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Exercise with coronary calcification: Athletes can rest easy



Exercise is often referred to as the best preventive medicine, but how much is it to the heart of middle-aged athletes?

Sports Cardiologist Dr. Benjamin Levine led the study, which is now published in JAMA Cardiology, to find the answer. Dr. Levine is a professor of internal medicine and director of the Institute of Exercise and Environmental Medicine, a collaboration between UT Southwestern Medical Center and Texas Health Presbyterian Hospital Dallas.

What is coronary calcium scanning and why is it important?

Coronary Calcium Scan is a diagnostic test that helps physicians classify patients with no heart symptoms as low, medium or high risk of heart attack. It represents how much calcium (and thus cholesterol) accumulates in the blood vessels that supply the heart. Scanning can help doctors determine the need for medicines, lifestyle changes, and other risk mitigation measures.

"The question has never been whether the exercise is good for you, but is extreme exercise bad for you. In the last decade, there is growing concern that high volume and high intensity exercise could hurt the heart. We've found that large amounts of exercise are safe, even when the levels of coronary calcium are high, "Dr. Levine said.

Exercise of high volume, high intensity is defined in this study as at least five to six hours per week at a rate of 10 minutes per mile. The average number of high intensity exercises in this group was eight hours a week.

Coronary calcium is the imprint of atherosclerosis, a disease in which plaques accumulate in the arteries and cause heart attack and stroke. When coronary calcium is detected in the heart, the process of blockage within the blood vessels begins. Most high intensity athletes had a low level of coronary calcium, although it is likely to have a higher level of 11% higher than the men who had less. Most importantly, researchers have found that higher levels of calcium did not increase the risk of high intensity athletes for cardiovascular or death from all causes.

Dr. Levine studied the data from Longitudinal Studies Cooper Center. Overall, 21,758 were generally healthy men aged between 40 and 80 years without cardiovascular disease due to mortality between 1998 and 2013. Athletes, most of them middle-aged, reported the level of their physical activity and underwent scanning of coronary calcium. Most were mostly runners, but some were cyclists, swimmers or rowers. An athlete's sub-team trained in three of these sports.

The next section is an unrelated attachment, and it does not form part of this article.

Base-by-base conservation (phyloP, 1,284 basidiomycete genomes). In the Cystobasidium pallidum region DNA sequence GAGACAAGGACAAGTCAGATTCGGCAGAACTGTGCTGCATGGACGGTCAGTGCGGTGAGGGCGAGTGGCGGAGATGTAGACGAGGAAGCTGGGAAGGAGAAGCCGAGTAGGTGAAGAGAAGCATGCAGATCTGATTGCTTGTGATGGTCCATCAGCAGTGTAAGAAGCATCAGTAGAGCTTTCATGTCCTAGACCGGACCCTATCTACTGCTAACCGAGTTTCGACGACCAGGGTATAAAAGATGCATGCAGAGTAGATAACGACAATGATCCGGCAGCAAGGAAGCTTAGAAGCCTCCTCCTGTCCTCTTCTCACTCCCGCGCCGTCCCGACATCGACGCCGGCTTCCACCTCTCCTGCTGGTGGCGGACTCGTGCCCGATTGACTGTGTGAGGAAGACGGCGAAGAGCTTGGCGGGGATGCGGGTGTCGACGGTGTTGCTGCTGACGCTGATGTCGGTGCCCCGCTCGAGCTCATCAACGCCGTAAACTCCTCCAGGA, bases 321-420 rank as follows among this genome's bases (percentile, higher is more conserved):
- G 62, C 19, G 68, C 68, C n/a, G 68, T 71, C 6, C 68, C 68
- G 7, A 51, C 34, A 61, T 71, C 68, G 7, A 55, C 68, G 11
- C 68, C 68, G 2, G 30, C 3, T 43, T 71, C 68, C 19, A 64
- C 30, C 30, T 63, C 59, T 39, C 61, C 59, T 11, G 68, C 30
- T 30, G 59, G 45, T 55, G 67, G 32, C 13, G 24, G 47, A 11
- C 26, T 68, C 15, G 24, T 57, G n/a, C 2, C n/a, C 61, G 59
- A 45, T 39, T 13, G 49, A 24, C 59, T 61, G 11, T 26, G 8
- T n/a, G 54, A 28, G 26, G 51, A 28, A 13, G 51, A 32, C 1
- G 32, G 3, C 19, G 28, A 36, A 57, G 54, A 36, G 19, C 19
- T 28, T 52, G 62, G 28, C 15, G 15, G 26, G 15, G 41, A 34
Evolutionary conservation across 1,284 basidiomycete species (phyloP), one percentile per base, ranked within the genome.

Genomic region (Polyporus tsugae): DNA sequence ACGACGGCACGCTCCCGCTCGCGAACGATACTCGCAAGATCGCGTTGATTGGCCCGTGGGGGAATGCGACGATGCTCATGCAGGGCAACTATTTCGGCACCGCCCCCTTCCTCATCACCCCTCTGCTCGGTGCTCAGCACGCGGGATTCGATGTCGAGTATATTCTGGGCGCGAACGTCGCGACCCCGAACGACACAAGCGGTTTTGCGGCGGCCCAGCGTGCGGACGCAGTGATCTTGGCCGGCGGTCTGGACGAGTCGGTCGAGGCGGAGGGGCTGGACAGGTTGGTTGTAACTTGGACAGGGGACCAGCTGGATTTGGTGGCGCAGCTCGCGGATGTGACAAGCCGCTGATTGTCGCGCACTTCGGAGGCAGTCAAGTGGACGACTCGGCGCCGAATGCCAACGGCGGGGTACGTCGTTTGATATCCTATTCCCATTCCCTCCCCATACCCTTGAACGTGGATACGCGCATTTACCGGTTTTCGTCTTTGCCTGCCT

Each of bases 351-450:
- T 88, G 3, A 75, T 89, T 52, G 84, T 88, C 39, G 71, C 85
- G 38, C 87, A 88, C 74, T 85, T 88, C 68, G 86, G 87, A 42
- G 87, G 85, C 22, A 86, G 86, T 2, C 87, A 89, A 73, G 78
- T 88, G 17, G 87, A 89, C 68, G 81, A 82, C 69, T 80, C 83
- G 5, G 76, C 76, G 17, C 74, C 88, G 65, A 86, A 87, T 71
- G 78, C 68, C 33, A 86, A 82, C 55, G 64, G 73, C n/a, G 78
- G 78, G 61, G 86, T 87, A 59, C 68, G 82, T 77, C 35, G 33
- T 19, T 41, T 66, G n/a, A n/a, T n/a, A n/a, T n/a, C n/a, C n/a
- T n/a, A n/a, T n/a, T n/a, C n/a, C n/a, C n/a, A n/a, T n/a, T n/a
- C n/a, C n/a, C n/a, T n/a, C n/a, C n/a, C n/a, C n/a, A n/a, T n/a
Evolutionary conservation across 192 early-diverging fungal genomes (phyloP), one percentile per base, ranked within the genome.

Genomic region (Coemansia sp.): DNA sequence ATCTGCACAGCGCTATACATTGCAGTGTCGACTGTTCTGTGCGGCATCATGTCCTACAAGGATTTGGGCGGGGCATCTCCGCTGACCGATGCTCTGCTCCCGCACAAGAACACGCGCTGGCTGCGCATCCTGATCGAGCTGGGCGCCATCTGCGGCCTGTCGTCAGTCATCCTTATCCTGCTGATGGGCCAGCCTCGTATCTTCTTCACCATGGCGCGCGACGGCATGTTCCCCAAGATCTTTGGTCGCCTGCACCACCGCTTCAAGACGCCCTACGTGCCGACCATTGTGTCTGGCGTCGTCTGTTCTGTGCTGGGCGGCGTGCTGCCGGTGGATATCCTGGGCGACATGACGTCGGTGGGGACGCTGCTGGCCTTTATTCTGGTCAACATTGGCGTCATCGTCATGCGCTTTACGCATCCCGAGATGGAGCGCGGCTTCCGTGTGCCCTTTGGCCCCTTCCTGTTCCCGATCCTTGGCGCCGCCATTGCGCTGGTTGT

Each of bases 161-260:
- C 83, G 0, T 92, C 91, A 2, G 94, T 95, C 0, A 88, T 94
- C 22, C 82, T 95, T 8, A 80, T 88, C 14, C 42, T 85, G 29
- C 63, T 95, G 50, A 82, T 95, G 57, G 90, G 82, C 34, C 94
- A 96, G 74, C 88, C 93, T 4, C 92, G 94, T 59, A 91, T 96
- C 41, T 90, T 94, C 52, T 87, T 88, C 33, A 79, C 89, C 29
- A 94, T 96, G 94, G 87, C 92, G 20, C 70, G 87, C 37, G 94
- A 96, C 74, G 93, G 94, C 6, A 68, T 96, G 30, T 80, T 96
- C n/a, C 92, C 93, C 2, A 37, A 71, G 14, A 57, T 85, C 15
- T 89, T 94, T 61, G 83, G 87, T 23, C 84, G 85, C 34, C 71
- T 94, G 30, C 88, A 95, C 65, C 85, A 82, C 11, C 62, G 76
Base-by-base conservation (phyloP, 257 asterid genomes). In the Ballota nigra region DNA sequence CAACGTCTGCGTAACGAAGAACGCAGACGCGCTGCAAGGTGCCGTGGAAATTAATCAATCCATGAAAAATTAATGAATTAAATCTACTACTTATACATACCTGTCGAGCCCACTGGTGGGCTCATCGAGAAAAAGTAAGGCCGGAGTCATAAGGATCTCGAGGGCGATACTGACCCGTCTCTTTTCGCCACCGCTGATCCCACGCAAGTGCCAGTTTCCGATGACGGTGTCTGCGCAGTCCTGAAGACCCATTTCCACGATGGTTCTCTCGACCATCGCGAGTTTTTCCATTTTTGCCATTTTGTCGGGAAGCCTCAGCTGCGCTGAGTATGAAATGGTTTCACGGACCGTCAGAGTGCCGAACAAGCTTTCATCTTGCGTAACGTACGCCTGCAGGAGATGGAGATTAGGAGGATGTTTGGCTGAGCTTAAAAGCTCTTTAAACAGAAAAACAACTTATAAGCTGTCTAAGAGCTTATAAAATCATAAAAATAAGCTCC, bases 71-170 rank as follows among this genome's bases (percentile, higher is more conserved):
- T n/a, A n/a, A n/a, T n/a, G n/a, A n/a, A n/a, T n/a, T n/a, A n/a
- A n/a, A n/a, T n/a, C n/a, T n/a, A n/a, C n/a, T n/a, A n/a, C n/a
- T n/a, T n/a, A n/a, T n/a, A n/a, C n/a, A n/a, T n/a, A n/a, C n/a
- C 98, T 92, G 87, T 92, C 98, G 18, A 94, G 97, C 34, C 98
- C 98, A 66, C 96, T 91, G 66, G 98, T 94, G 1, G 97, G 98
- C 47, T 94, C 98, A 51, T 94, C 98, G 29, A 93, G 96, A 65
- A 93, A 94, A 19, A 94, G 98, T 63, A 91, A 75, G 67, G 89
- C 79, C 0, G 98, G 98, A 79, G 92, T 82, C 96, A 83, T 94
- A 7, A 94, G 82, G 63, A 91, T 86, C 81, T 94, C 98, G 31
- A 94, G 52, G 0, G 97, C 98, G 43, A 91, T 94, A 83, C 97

Women are not included in the study because mortality rates are lower than in men.

Despite the findings that extreme exercise does not increase the risk of heart disease, Dr. Levine advises not to use the protective effect of exercising for excuses for bad habits. "You can not overcome bad behavior throughout your life – smoking, high cholesterol, high blood pressure – only from high levels of physical activity, so do not use it as a magical remedy," said Dr Levine, who has prominent UT practitioners Southwestern.

It also recommends caution when launching a new training program. "If you want to train for a marathon, you must have a long-term plan to build up slowly before you achieve that amount and intensity of exercise."

"The well-known benefits of regular physical activity in the general population include reduced mortality, heart disease, diabetes, and many other medical conditions that remind us of how important it is to participate in regular physical activity as recommended by the Physical Activity Guidelines for 2018." Laura DeFina, Chief Scientist of the Cooper Institute and co-author of the study. "Current research does not show an increased risk of mortality for high-grade exercise-makers who have coronary artery calcium. Of course, these high-level exercise examiners should look at the risk of cardiovascular disease with a primary health care practitioner or cardiologist, and research findings provide helpful clinical guidelines.

"The most important message that the public learns about exercise is that large amounts of exercise are safe. The benefits of exercise far outweigh the risk of having a little more coronary calcium, "Dr. Levine said.

This article was re-released from the material provided by the Texas Medical Center. Note: The material may be arranged for length and content. For more information, please contact this source.

Reference:

Defina, L.F., Radford, N.B., Barlow, C.E., Willis, B.L., Leonard, D., Haskell, W.L. , Levine, B.D. (2019). The association of mortality from all causes and cardiovascular diseases with high levels of physical activity and simultaneous calcification of coronary arteries. JAMA Cardiology, doi: 10,1001 / jamacardio.2018.4628


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